Crossover Week Sets the Stage for a Busy Finish in Raleigh

nc-state-legislature-building-legislative-branchThe end of Crossover Week in Raleigh means the 2013 session of the North Carolina General Assembly is at last approaching the home stretch, even as Sine Die appears to be at least another month away. So as our legislators gear up for what’s certain to be a hectic race to the finish line, let’s review the status of some bills that could impact the real estate industry, and where they go from here.

  • HB 150 (Zoning/Design & Aesthetic Controls): Would prohibit local governments from enacting design requirements on single-family homes, townhomes and duplexes. Where is it now? After passing the House overwhelmingly in March, the bill was favorably reported out of Senate Commerce in April. It now sits in Senate Rules, after being pulled from the floor calendar just hours before a scheduled vote.
  • HB 773 (Local Gvmts/Buildings/Structures/Inspections): Would tighten restrictions on local Rental Registration programs, including mandatory universal registration of rental properties, posting requirements and misdemeanor penalties. It would effectively rollback most of Charlotte’s expansive Rental Registration program. Where is it now? Passed the House on May 14th, now awaiting a hearing in Senate Commerce.
  • HB 802 (Landlord/Tenant/Shorten Eviction Time): Would shorten, by as much as two weeks, the eviction process for a non-paying tenant. Where is it now? Passed the House on May 14th, now awaiting a hearing in Senate Judiciary.
  • HB 120 (Building Codes/Local Consistency): Would extend the existing building code revision cycle for residential construction from 3 to 6 years, and prevent local building code departments from requiring any more than the 8 inspections currently authorized under the state’s Administrative Code. Where is it now? Passed the House overwhelmingly in March, now awaiting a hearing in Senate Commerce.
  • HB 201 (Reinstate 2009 Energy Conservation Codes): Would repeal the 2012 North Carolina Energy Conservation Code for commercial buildings, and reinstate the 2009 Energy Code. An amendment approved in committee would preserve the 2012 Residential Energy Conservation Code, as most home builders had already amended their construction plans to comply. Where is it now? Passed the House on May 14th, now awaiting a hearing in Senate Commerce.
  • HB 480 (Environmental Permitting Reform): Would creating minimum design criteria and fast-track permitting for stormwater permits.  Where is it now? Passed the House in March, now awaiting a hearing in Senate Commerce.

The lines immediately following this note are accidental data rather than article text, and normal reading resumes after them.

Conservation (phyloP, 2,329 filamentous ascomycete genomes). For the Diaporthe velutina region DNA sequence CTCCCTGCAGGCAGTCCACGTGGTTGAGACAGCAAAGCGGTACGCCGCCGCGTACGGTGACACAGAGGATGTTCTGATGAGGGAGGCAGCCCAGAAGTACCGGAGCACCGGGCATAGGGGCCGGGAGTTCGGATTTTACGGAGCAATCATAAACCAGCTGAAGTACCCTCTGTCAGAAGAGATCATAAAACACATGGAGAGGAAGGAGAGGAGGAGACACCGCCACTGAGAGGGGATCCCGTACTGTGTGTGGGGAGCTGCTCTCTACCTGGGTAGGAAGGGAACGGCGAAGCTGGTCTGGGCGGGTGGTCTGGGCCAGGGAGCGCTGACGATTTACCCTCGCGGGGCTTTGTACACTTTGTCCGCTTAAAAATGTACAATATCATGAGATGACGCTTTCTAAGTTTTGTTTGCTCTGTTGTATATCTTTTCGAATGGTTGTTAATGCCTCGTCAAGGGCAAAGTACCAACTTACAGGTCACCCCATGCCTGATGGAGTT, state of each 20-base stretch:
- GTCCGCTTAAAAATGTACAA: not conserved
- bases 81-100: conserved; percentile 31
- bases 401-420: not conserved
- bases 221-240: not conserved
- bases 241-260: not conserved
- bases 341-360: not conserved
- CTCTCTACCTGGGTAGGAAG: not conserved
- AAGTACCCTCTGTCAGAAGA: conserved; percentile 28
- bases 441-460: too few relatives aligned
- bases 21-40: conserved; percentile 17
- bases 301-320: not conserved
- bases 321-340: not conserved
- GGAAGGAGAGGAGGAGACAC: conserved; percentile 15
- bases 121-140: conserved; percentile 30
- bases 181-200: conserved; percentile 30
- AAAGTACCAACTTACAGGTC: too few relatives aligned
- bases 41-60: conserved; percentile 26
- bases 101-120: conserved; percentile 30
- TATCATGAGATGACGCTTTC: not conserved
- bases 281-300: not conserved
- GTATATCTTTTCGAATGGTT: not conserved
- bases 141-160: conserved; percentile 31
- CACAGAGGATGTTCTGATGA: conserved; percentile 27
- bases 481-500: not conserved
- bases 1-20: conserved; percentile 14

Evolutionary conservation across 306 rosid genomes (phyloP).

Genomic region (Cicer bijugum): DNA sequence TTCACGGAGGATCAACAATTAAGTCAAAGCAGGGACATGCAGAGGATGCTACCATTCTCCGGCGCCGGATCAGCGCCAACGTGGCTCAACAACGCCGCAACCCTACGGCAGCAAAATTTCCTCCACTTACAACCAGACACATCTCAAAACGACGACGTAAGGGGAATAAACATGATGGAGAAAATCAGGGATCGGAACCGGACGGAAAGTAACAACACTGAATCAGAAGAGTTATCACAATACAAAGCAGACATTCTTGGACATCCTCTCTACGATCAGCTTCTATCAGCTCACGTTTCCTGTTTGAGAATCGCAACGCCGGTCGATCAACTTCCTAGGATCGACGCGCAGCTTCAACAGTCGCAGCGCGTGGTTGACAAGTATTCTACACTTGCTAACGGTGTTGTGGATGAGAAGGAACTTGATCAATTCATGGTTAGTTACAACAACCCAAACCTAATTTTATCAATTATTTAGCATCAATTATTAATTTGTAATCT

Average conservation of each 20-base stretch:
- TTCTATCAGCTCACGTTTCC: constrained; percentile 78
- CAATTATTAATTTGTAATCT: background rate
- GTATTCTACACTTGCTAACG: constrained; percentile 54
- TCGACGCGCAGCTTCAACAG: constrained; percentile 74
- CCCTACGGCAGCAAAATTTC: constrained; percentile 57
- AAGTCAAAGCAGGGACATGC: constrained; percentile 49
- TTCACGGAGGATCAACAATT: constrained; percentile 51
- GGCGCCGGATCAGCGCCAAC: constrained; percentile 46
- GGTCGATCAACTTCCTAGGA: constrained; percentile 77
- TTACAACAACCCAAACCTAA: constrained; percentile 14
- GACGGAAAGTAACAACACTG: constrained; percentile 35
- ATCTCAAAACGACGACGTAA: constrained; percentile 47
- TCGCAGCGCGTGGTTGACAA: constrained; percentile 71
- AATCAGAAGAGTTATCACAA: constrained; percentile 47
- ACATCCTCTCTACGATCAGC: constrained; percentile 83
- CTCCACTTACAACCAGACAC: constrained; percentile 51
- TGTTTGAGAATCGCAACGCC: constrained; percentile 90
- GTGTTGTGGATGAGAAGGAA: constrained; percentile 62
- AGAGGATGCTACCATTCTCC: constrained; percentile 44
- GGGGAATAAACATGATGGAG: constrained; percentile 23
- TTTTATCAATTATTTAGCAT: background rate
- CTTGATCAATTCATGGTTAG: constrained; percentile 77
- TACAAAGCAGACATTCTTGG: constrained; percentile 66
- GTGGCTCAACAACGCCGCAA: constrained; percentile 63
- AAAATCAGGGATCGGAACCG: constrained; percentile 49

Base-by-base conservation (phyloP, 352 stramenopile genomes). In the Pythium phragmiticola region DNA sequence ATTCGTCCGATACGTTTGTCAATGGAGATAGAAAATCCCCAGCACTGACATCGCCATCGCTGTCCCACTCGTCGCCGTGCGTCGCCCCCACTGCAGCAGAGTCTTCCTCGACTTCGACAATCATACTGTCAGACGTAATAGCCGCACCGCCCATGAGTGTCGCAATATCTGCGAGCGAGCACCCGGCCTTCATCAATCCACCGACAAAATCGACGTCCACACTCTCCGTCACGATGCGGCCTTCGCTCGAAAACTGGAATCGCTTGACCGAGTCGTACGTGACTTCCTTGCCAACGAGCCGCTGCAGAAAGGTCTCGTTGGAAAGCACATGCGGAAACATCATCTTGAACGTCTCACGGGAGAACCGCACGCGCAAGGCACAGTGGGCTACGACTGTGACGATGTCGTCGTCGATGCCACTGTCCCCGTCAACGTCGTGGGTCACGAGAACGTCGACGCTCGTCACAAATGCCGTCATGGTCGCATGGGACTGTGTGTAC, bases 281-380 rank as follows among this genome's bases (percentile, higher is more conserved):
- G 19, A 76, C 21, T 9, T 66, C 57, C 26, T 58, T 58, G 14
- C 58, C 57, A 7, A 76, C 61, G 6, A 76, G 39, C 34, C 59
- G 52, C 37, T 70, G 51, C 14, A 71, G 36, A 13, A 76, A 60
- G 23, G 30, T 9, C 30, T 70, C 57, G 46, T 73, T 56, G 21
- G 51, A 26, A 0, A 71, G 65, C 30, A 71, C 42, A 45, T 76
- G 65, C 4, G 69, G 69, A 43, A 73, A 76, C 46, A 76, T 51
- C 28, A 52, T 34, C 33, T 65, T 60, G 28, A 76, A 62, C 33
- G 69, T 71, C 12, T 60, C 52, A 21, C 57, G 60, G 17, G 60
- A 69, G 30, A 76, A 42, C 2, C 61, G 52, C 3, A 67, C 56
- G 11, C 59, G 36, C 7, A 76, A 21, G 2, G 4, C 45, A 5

• HB 276 (Zoning/Board of Adjustment Changes)Would give property owners and land developers better standing when they bring a case before their local Zoning Board of Adjustment (ZBA). Where is it now? Passed House in April, now awaiting a hearing in Senate Commerce.
  • HB 200 (Require Certain General Reappraisals): Would require Mecklenburg County to conduct a full revaluation of properties in its tax digest and issue refunds to property owners when necessary. Where is it now? Passed House on May 2, now awaiting a hearing in Senate Finance.
  • HB 74 (Periodic Review & Expiration of Rules): Would require the sunset and evaluation of most state regulations every 10 years. Where is it now? Passed the House on May 14th, now awaiting a hearing in Senate Rules. A similar Senate bill (SB 32), failed to make the May 16 crossover deadline.
  • SB 612 (Regulatory Reform Act of 2013): Among other things, would prohibit cities and counties from enacting ordinances that are more stringent that existing state or federal regulations. Where is it now? Passed the Senate on May 2nd, now awaiting a hearing in House Reg Reform.
  • SB 638 (NC Farm Act of 2013): Would effectively eliminate permit requirements for isolated wetlands. Where is it now? Passed the Senate on May 9th, now awaiting a hearing in House Agriculture.

And don’t forget: there are at least three separate Tax Reform Plans floating through the General Assembly — some even have actual legislation attached. Because these plans deal directly with fiscal and budget issues, they were not required to meet the Crossover deadline, and may not even be voted on in committee until after Memorial Day. So while thousands of North Carolina families head out on vacation in June, it’s entirely possible that our state legislators could spend the month in the same place they’ve been since late January: inside that sprawling white building on Jones Street in Raleigh.

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